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  17. Body positivity isn’t about promoting obesity it’s about promoting confidence. It doesn’t say that it’s good to be obese and you should stay obese, it actually is very involved in the health factors because the goal into be healthy and happy. The point if these hashtags is to destroy the image the media promotes of what women should look like. Body positivity actually leads a lot if women to lose weight if they are obese because it helps women see where they really want to be and what they actually want to change. The whole point is to not shame women into feeling bad about themselves and to be comfortable in your own skin. It’s good and as long as the women are healthy and happy then it doesn’t matter. Healthy doesn’t mean thin.




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  18. I’ll weigh in a bit, being someone who has battled…fat, body image, health and self esteem my ENTIRE life and then did it publicly on the biggest loser 5 years ago!! I was over 200 pounds by the time I graduated high school, honestly I do think not talking to our high schoolers about the dangers of obesity for fear of other eating disorders is a huge disservice…I do wish someone had genuinely, loving talked to an unhealthy high school about her body and health…. we need to start talking openly about all eating disorders, I do see a food addiction counselor now. But I think the bigger problem we have put too much into making your weight who you are… IT IS NOT! We need to stop assuming that if someone’s body is fat, that makes them unhappy automatically. Fat does NOT equal unhappy/lazy/disgusting/unworthy. This is something that I have had to bat off from people my entire life. The older I get, the funnier (and actually just plain sad for the person thinking that) it is. The views we have in this world are so scary. I’ve always known my worth & have enjoyed my life & that has NOTHING to do with the size of my body at that time. We need Please stop acting as though we all need to be miserable because we look different.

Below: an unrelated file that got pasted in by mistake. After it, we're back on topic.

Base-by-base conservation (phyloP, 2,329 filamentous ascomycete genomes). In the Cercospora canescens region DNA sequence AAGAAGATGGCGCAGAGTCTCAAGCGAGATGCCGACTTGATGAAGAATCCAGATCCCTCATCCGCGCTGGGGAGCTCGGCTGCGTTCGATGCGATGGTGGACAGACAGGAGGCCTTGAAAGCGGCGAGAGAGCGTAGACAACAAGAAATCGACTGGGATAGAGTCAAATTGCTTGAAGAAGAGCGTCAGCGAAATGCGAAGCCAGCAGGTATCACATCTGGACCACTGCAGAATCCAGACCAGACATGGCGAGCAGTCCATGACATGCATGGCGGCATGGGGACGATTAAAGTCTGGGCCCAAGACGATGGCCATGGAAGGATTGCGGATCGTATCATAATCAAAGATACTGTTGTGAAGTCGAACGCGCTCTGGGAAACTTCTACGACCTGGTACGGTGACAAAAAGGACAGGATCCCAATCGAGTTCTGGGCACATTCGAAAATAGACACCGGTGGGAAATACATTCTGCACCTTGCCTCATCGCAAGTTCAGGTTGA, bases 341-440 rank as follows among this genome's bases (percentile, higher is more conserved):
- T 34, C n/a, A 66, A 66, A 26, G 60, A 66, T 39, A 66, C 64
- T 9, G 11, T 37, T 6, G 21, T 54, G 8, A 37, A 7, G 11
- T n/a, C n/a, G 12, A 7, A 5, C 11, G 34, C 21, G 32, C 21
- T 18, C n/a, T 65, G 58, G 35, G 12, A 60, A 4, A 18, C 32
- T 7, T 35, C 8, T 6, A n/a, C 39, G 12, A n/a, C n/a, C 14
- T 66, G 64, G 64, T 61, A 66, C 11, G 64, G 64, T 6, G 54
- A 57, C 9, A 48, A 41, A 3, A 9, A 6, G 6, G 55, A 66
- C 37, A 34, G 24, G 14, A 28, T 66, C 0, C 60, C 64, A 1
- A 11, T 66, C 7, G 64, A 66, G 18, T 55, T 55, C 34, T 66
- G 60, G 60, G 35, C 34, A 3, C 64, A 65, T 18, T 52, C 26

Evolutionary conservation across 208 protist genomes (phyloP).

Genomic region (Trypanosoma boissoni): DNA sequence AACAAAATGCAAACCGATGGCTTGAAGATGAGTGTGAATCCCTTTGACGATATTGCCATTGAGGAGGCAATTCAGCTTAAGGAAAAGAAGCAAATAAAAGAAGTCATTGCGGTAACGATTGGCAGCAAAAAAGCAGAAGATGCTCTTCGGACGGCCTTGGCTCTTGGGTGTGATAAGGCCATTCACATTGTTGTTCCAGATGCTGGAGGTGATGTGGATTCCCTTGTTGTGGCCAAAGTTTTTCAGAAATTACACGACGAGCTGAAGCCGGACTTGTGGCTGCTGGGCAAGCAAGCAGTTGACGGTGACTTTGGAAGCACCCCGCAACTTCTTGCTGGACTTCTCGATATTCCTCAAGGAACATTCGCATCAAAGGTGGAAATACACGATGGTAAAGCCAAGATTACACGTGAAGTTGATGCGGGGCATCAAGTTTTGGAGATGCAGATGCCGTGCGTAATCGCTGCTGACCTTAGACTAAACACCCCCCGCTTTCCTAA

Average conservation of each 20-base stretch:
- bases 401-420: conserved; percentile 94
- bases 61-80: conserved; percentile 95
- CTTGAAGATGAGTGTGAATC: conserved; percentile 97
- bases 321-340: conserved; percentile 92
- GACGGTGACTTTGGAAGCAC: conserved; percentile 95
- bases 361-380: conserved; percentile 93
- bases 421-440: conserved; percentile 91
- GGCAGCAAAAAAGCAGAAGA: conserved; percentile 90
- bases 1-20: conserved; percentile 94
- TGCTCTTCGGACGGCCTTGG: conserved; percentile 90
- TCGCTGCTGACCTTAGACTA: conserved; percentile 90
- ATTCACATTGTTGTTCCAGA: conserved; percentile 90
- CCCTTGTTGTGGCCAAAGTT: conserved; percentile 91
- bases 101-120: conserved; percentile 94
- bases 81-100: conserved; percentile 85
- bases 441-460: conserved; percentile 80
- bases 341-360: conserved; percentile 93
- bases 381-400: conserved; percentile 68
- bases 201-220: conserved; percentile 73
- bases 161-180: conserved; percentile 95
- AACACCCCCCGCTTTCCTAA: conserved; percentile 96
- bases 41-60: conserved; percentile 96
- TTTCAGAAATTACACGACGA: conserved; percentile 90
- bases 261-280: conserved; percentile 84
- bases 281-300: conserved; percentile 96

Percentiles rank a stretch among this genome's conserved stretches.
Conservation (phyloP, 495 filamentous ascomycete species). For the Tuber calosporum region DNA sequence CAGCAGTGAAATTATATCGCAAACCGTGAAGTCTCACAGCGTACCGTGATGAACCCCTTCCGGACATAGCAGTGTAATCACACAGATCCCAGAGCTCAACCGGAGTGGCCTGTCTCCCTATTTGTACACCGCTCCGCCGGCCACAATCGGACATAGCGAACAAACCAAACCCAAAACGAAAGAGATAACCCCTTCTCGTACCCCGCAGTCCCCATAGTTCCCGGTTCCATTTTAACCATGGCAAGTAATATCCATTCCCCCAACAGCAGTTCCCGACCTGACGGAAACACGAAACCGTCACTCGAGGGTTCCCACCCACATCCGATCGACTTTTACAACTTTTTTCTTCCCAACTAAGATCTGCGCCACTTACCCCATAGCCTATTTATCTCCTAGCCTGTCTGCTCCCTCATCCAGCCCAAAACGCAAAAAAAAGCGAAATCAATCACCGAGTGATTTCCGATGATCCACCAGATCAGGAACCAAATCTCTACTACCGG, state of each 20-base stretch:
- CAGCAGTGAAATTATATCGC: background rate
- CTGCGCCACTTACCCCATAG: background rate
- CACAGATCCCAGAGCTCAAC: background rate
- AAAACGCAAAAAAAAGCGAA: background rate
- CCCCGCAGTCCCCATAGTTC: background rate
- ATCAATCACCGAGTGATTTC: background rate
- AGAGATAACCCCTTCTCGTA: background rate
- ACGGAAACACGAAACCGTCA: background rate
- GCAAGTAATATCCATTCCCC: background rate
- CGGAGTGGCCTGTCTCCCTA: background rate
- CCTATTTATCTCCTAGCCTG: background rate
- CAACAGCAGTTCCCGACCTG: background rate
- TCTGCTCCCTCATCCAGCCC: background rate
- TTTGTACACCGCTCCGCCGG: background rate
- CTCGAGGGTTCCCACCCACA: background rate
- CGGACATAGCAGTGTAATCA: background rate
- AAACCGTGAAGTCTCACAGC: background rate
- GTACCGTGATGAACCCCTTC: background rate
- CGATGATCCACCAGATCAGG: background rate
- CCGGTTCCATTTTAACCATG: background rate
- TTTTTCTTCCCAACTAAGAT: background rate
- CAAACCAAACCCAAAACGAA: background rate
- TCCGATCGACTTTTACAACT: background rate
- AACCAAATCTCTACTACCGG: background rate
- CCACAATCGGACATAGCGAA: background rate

I am now battling to drop 25 pounds again….I’ll never stop the battle for better health….but I will not let the battle rob me of who I am ….happy and confidant!